Migration and Fertility in Early Modern Northeastern Japan

Satomi Kurosu, Reitaku University
Hao Dong, Peking University
Miyuki Takahashi, Rissho University

This study examines the relationship between fertility and migration in northeastern Japan. Using a rich data set based on population registers (1729-1870) we contrast the patterns and covariates of fertility among migrants and natives in the town of Koriyama. Northeastern Japan suffered a series of famines and crop failures. However, unlike the surrounding villages whose population declined with extremely low fertility, the population of Koriyama continued to grow owing to high volume of migration and relatively high fertility. Female migrants of age 15-24 were particularly abundant due to a population policy that encouraged their recruitment from higher fertility regions. Our multivariate analysis reveals migration effects on fertility as well as fertility responses to famines and short-term economic stress, and how household socioeconomic status and context buffered them.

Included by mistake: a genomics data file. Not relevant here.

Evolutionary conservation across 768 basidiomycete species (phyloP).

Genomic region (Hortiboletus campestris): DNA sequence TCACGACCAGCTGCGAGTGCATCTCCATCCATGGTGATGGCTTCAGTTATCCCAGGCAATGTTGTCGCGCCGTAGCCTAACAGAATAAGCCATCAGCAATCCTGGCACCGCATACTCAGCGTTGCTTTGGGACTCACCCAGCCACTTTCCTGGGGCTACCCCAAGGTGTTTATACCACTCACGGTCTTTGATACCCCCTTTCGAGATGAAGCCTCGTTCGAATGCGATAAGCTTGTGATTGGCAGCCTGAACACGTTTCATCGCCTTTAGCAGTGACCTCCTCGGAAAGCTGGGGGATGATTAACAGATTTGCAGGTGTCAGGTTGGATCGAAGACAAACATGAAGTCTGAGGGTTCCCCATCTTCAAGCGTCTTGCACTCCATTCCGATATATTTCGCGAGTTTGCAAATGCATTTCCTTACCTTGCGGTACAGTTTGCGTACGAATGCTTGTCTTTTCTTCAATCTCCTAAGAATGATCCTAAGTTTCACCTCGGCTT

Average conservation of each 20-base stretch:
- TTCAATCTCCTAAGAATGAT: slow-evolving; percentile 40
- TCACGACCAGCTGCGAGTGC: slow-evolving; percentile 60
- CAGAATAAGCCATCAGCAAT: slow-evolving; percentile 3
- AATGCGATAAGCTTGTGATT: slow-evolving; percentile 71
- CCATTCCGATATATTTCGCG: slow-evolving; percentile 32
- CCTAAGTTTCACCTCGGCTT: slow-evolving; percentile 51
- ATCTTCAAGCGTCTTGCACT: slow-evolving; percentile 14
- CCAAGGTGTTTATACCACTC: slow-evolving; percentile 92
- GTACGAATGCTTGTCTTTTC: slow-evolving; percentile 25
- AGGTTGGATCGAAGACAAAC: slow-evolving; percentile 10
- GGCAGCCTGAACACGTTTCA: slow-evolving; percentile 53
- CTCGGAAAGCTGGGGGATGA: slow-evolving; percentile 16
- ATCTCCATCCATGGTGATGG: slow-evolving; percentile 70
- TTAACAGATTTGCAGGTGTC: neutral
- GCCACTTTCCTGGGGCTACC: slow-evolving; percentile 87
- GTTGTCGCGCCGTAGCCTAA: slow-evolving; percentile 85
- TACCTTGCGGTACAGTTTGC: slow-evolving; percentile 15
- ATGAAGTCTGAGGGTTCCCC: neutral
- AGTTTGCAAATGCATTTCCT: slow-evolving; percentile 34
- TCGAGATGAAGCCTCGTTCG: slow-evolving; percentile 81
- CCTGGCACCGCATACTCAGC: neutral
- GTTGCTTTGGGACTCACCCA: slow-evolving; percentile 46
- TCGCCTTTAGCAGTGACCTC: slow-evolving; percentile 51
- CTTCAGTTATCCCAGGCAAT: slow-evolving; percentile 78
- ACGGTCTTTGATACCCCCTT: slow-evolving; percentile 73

No extended abstract or paper available

 Presented in Session 56. Approaches to Studying Migration in Historical US and Japan